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Logs are shown piled up at a timber mill in Quesnel, B.C., in this file photo. WorkSafeBC says it could be months before its investigation into an explosion and fire at WestPine MDF mill in Quesnel is complete.

JONATHAN HAYWARD/THE CANADIAN PRESS

WorkSafeBC says it could be months before its investigation into an explosion and fire at a wood products mill in Quesnel is complete.

No one was injured in the blast, which occurred Wednesday at about 5:30 p.m. A cause has not been determined and the company that owns the WestPine MDF mill says it's unclear when it could reopen.

The explosion immediately evoked memories of two fatal blasts at B.C. mills in 2012 that killed four workers and injured more than 40 others. Those explosions were triggered by dangerous levels of combustible sawdust.

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Al Johnson, WorkSafeBC's vice-president of prevention services, said Thursday the agency inspected the Quesnel mill about 10 times since 2012. He said it also conducted another five to seven consultative visits.

Mr. Johnson said orders were written against the mill over two elements of its combustible dust program. However, he said the company complied both times and has an active dust-management plan. He also stressed that the investigation into the explosion has just begun.

"We thought that they could do more thorough inspections for combustible dust. So they were doing inspections, but we thought that there were a few areas that they could inspect more regularly or more thoroughly, that sort of thing. That was one area where we had written for them to make improvements," Mr. Johnson said in an interview.

He said WorkSafeBC also ordered the mill to fix what he described as "explosion doors."

"In the case of an explosion, these doors blow off and release the explosion directionally, if you will, like a release valve. We saw in late 2012 or early 2013 that some of these explosion doors or release valves were aimed at areas that workers might occupy," he said, adding the mill rectified the issue.

Mr. Johnson said the explosion and fire occurred in an area that includes dust collection. He said that could mean sawdust played a role, though it's too early to tell.

WestPine MDF, which produces fibreboard, is owned by lumber producer West Fraser.

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Tara Knight, a West Fraser spokeswoman, said in an e-mail that the mill's employees "acted quickly, safety procedures were engaged and the mill was evacuated. Thankfully, no one was injured."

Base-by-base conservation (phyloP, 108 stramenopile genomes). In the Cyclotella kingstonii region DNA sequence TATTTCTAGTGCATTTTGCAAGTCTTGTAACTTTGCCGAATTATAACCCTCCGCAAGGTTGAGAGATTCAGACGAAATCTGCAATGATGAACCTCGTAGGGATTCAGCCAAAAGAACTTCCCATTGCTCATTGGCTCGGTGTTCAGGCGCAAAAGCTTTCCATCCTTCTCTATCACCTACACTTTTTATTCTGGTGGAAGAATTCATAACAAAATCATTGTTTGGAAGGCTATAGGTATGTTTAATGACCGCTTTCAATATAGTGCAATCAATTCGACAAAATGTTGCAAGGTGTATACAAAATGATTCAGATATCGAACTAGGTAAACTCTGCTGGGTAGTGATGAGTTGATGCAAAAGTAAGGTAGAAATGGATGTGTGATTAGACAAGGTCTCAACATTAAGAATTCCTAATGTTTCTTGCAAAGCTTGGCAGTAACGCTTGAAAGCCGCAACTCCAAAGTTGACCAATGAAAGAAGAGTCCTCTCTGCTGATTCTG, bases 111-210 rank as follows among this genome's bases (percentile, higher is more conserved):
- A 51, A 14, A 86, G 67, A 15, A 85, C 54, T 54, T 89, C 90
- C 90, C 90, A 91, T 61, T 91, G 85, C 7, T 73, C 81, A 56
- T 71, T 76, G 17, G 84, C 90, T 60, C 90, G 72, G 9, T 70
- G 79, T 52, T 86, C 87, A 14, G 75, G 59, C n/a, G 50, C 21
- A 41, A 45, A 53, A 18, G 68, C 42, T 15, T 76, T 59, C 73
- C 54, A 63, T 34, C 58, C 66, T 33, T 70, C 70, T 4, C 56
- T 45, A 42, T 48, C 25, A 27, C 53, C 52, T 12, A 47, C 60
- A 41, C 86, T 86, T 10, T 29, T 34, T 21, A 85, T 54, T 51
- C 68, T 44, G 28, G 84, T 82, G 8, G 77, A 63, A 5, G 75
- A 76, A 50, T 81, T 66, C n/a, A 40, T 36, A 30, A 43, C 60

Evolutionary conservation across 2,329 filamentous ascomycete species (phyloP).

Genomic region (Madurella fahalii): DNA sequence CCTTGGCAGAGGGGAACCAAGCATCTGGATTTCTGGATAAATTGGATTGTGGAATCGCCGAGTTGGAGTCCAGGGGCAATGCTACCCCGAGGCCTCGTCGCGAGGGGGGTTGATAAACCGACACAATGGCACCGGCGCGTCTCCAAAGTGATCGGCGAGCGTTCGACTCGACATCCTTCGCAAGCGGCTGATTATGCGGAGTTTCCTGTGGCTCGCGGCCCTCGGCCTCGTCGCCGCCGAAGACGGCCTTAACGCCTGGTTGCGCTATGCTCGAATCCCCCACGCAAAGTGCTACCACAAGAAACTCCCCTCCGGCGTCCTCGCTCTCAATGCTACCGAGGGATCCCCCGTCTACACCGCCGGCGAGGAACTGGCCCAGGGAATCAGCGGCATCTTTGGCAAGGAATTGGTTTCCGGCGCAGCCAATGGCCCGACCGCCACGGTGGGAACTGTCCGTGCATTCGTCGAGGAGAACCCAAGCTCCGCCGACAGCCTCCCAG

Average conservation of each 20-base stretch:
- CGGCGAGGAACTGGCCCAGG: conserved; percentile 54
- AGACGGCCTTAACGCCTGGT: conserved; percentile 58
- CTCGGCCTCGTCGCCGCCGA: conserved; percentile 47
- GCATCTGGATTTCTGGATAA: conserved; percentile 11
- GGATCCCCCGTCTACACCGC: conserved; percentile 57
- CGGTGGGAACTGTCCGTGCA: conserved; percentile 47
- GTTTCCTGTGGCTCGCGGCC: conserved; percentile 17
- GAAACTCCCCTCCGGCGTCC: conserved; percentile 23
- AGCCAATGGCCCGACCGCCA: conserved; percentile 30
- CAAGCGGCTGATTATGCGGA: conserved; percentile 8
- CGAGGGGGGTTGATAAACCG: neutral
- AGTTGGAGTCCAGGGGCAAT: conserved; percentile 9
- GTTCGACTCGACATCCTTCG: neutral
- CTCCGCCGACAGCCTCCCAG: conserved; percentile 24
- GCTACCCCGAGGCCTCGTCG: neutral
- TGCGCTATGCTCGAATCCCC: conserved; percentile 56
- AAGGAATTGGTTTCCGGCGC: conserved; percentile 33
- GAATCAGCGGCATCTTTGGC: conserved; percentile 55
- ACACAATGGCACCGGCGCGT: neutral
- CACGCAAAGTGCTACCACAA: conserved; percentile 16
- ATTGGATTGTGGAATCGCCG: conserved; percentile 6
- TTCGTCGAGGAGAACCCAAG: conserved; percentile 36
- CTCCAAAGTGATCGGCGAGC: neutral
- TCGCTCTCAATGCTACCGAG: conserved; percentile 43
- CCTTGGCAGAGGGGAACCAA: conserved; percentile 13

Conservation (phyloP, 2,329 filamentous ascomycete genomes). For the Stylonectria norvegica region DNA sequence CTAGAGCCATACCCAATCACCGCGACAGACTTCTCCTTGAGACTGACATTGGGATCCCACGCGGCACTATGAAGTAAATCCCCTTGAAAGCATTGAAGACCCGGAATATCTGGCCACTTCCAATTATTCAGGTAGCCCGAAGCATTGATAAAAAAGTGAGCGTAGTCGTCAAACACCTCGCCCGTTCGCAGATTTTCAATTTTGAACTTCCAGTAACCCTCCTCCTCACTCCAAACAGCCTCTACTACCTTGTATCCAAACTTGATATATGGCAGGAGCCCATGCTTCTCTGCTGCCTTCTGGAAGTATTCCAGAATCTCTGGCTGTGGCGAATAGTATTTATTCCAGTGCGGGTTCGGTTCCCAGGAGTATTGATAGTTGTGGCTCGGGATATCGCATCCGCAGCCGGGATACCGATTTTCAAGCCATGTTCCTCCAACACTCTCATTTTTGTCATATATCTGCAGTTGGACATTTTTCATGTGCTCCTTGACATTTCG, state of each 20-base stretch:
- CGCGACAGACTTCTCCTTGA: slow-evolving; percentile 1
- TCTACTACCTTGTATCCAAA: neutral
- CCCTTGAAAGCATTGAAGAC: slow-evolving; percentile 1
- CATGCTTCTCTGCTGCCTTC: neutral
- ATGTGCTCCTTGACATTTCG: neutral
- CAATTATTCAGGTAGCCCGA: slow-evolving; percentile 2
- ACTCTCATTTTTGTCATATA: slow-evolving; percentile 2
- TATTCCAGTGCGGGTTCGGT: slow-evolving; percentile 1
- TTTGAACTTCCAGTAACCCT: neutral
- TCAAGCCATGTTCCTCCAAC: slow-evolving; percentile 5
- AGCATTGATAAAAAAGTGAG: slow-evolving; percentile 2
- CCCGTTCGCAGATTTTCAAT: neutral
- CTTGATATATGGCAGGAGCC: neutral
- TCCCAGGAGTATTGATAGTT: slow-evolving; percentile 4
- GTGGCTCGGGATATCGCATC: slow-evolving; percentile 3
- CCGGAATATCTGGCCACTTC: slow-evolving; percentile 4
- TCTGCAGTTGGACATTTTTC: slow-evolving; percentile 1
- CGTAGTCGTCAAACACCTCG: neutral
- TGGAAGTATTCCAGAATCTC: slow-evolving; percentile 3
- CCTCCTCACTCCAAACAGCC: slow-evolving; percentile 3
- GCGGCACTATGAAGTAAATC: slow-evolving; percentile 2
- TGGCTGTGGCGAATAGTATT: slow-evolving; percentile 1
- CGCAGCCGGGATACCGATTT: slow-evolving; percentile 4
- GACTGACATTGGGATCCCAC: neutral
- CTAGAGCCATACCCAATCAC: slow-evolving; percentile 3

Ms. Knight said the fire has caused damage, and the facility "will not be operational for a period of time." She could not say how long the WestPine mill, which employs about 100 people, would remain closed.

She did not respond to questions about the WorkSafeBC orders. She also did not say how many employees were on site at the time of the explosion.

Mr. Johnson said he believed about 30 employees were at the mill when the blast occurred, as a shift change was under way.

Quesnel has a population of about 10,000 people and is located about 120 kilometres south of Prince George. Its mayor, Bob Simpson, called the explosion "significant," and said he was told the blast was felt at another wood-products business that is located down the street.

Mr. Simpson said WestPine MDF is a "critical part of our future" and he was not aware of any issues at the mill in the past. He said West Fraser did its due diligence when it comes to combustible sawdust after the explosions in Burns Lake and Prince George in 2012. West Fraser's website says it enhanced its housekeeping procedures and training, adding new equipment, ventilation and collection systems.

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Mr. Johnson said the RCMP turned the scene over to WorkSafeBC on Thursday morning.

WorkSafeBC was heavily criticized after its investigations into the 2012 mill explosions failed to produce charges. The Crown said WorkSafeBC failed to warn the mills involved about the dangers of combustible sawdust and then conducted sloppy investigations, with some of its collected evidence likely to be deemed inadmissible.

Mr. Johnson said WorkSafeBC has since "strengthened" its investigative process. The agency also enhanced its inspection regime and imposed tougher regulations around combustible dust after the 2012 explosions.

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